Christmas in Japan

In America, Christmas is celebrated for religious reasons, but it's also as a celebration of friends, family, and giving. While most of us spend time with our families or friends, in Japan, it's the most romantic holiday of the year- even more so than Valentine's Day!

Shimmering lights and the colder weather can make a lot of us want to be in relationships, which is why it's so easy to relate with Christmas in Japan! On Christmas, couples exchange gifts, eat strawberry shortcake, and enjoy the lights all around the country.

This year, if you want to try a new kind of Christmas, try a romantic trip to Japan- it's the perfect way to celebrate the end of a wonderful year and the beginning of something new with a significant other.

Staying in a ryokan

A ryokan, or a traditional Japanese-style inn, has become a must for most travelers going to Japan.

This is completely understandable: where else in the world can you sleep on bamboo (tatami) mat floors on futon, bathe in hot springs, and be served traditional Japanese full-course meals in your room?

An amazing ryokan, though, can really impact your budget- to stay in a high-quality ryokan during a peak travel season (like during cherry blossoms or fall foliage) can set you back over $1,000 per night. While there are cheap ryokan out there, you might not find yourself getting the experience that you want.

This post, then, is dedicated to how to get the kind of experience you want that fits into your budget.

1. Plan ahead. Within the last year alone, travel to Japan has increased by about 50%. That's a huge increase, and hotels and ryokan haven't quite caught up yet. This means that accommodations book quickly, and sooner than expected. Hotels and ryokan can be booked about a year in advance, and that's probably the best time to do it.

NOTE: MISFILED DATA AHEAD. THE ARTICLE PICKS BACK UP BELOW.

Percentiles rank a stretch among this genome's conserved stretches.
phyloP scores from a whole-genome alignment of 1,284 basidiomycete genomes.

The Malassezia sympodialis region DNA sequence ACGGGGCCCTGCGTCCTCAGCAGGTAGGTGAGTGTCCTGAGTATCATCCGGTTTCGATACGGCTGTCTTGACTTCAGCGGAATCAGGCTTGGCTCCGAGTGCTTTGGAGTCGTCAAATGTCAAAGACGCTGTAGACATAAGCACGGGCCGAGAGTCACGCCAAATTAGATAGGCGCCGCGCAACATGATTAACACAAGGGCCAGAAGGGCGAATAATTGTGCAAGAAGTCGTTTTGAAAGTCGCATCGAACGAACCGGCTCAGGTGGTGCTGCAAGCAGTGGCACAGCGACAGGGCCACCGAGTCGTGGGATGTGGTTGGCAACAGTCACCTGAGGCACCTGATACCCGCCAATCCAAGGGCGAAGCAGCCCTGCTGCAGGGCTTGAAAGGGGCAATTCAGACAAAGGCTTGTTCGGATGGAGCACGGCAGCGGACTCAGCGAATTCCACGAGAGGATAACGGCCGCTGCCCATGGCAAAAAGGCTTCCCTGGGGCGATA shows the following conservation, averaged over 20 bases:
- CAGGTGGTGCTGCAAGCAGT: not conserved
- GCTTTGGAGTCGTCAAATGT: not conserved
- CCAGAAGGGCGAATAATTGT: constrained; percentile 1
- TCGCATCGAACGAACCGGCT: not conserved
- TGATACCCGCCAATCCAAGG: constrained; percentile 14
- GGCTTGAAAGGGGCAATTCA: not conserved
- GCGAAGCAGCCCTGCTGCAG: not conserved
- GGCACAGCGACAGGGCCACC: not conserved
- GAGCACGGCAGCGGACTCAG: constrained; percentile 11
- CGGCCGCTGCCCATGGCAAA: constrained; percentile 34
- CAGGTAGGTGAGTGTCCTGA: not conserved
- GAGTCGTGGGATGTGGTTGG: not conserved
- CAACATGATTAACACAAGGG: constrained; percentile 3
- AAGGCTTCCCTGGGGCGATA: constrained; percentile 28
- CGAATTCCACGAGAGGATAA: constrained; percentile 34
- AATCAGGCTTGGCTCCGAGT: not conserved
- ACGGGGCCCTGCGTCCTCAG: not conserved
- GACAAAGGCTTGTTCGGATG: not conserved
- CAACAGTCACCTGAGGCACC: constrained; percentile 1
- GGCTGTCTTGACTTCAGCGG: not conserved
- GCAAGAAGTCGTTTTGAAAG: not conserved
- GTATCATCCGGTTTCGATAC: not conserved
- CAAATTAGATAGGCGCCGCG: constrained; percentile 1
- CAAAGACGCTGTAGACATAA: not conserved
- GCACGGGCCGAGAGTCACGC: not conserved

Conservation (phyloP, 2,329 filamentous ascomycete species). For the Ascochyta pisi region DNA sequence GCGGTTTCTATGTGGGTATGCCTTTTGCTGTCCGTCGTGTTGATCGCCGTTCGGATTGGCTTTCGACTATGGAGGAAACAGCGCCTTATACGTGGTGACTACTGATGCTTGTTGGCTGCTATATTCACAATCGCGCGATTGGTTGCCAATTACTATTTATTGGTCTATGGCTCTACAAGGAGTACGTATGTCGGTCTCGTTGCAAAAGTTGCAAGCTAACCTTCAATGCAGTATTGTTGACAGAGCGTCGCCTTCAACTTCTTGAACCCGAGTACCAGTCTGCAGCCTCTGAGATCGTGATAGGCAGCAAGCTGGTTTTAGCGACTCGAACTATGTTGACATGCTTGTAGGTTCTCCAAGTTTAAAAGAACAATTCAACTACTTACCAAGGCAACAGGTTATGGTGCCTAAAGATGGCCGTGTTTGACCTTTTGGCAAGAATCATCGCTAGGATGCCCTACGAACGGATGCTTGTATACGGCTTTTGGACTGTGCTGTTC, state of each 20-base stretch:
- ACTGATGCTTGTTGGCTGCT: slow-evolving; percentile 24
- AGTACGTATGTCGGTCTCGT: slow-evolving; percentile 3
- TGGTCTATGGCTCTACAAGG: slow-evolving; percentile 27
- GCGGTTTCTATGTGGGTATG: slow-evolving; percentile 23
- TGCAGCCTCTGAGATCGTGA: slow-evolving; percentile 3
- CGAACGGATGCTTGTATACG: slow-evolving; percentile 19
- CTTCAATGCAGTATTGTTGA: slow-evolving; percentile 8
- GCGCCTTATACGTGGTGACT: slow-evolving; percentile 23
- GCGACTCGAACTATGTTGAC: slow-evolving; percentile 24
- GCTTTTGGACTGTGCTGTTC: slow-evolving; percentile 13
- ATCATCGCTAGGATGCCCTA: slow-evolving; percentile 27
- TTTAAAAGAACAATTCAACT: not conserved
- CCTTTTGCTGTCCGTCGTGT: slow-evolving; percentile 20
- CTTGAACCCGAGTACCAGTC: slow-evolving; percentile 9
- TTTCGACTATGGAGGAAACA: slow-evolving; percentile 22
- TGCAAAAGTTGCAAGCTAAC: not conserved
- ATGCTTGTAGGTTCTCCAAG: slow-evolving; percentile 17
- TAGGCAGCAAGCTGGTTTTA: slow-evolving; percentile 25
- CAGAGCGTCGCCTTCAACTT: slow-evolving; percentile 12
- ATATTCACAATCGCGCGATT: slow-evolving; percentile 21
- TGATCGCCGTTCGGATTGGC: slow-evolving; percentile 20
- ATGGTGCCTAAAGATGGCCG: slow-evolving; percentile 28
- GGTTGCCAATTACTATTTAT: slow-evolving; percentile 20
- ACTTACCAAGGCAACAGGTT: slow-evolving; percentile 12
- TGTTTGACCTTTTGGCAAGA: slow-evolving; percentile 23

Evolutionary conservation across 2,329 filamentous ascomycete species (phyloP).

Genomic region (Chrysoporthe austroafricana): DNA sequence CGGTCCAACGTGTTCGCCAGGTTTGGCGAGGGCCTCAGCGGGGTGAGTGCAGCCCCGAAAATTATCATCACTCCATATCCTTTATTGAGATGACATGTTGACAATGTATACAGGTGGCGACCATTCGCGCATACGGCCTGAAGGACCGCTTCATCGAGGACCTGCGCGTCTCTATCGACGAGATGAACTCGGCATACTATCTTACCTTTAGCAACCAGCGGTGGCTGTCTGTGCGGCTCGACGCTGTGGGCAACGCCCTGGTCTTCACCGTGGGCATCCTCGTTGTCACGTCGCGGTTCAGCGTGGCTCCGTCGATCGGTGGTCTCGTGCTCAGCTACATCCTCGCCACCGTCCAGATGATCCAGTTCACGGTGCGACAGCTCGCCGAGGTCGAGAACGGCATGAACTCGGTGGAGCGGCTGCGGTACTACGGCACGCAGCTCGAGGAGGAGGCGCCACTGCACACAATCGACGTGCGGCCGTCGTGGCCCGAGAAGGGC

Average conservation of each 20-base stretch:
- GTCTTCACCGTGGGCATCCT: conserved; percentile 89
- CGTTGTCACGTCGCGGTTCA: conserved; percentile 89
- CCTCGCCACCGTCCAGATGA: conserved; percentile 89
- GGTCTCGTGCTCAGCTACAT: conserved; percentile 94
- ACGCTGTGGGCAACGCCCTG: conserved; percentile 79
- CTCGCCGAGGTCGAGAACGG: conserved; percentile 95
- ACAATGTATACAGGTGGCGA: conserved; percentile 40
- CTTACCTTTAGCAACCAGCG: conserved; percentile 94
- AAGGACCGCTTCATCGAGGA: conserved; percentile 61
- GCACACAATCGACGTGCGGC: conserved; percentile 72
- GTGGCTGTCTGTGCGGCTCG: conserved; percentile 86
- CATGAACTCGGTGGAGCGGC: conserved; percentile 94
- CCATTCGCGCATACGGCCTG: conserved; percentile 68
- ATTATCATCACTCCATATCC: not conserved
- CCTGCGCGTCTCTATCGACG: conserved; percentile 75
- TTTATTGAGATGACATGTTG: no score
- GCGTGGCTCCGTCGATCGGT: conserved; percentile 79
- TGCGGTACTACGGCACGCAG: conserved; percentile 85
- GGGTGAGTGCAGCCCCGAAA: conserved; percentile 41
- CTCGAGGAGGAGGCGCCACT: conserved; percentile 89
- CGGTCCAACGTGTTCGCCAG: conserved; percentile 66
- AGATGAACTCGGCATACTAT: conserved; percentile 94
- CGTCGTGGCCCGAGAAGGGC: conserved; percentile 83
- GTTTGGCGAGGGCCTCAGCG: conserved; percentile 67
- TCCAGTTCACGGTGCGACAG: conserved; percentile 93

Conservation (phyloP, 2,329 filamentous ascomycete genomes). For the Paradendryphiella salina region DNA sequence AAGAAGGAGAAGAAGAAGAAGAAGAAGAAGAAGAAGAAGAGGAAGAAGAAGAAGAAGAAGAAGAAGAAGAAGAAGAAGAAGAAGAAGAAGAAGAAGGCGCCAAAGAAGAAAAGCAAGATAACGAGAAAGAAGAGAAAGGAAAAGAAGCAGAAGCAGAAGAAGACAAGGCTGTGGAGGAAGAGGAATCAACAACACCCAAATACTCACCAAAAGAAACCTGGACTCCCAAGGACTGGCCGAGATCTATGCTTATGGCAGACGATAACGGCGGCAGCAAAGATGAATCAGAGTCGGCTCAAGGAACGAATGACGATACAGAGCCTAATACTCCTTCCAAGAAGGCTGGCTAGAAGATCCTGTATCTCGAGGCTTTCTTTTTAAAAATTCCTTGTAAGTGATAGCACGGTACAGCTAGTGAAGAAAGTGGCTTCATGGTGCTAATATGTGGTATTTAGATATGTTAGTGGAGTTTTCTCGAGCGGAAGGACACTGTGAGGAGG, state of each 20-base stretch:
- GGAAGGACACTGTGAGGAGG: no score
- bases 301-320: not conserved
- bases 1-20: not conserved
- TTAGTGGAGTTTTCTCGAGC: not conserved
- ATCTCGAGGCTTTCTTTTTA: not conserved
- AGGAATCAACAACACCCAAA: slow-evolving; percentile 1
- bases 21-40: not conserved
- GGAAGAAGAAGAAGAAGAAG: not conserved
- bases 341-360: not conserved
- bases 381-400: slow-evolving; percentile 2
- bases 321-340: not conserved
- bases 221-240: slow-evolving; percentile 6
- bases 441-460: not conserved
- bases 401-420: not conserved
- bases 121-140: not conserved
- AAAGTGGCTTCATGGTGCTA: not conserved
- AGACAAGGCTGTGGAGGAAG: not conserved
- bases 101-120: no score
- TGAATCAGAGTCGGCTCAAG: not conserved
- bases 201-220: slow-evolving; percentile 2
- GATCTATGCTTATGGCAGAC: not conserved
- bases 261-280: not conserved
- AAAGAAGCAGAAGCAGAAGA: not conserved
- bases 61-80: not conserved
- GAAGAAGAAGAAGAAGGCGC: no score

2. Consider traveling during off season. Personally, I like doing this anyway because it means that everywhere is less crowded. This is a great option if you like temples and shrines, too, because it means you'll have a little more peaceful alone time. For ryokan, though, it means you have a better chance at booking a room, and it could be cheaper, too.

3. Don't spend every night in a ryokan. Even though it may seem like a hassle, it might be worth it to splurge just for one or two nights on a truly amazing ryokan, and to book a simple, no-frills hotel for the rest of your stay. That way, you can get the experience of it without breaking the bank.

Japan and WiFi

Japan doesn't have a lot of free WiFi. It's true.

No matter what you've heard about Japan and electronics (which are amazing-heated toilets and airplane windows that darken when you push a button, touch screens to order almost anything at an izakaya, bullet trains...) WiFi isn't readily available for free. Before you go, definitely check that your hotel offers free WiFi, and make sure you're set for tethering your devices and have a portable router. It's worth it, we promise.

From The New York Times Travel- Solo in Tokyo

View the original article here.

"Tokyo is an ideal city for solo travel. Tables for two or more are not the default arrangement, thanks to standing sushi bars and long counters at restaurants specializing in tempura, ramen and soba. It is not uncommon to sit opposite a sushi chef and talk, or to order a meal from a restaurant ticket machine and enjoy it on a stool alongside other solo diners. At department store food halls, one can buy bento boxes, hot dumplings, and savory pancakes known as okonomiyaki and dig in at nearby tables. And at any 7-Eleven (they’re ubiquitous and a go-to lunch spot) onigiri, balls of rice filled with meat, fish or vegetables that fit in your palm, can be had for a couple of dollars for a tasty lunch on the run."

No one to travel with? No worries. There are few places in the world that are as accessible and as open as Japan for single travelers.

Discovering Japan can be incredible when done on your own. Not only is it one of the safest countries in the world, but people are kind, welcoming, and helpful. Traveling on your own also allows you to be open to meeting new people, instead of just focusing on your travel partner or group.

Something else that's really special about traveling in Japan on your own is how peaceful it can be. Whether you're getting lost in a crowd in downtown Tokyo or exploring a shrine, it's easy to find peaceful moments. Most of us think about "zen" when we think about Japan, and there's a reason for that. Getting lost in Japan is far from stressful- instead, ending up in gardens off the beaten track, seeing tranquil neighborhoods, and finding that perfect little cafe- that's what getting lost, alone, in Japan is all about.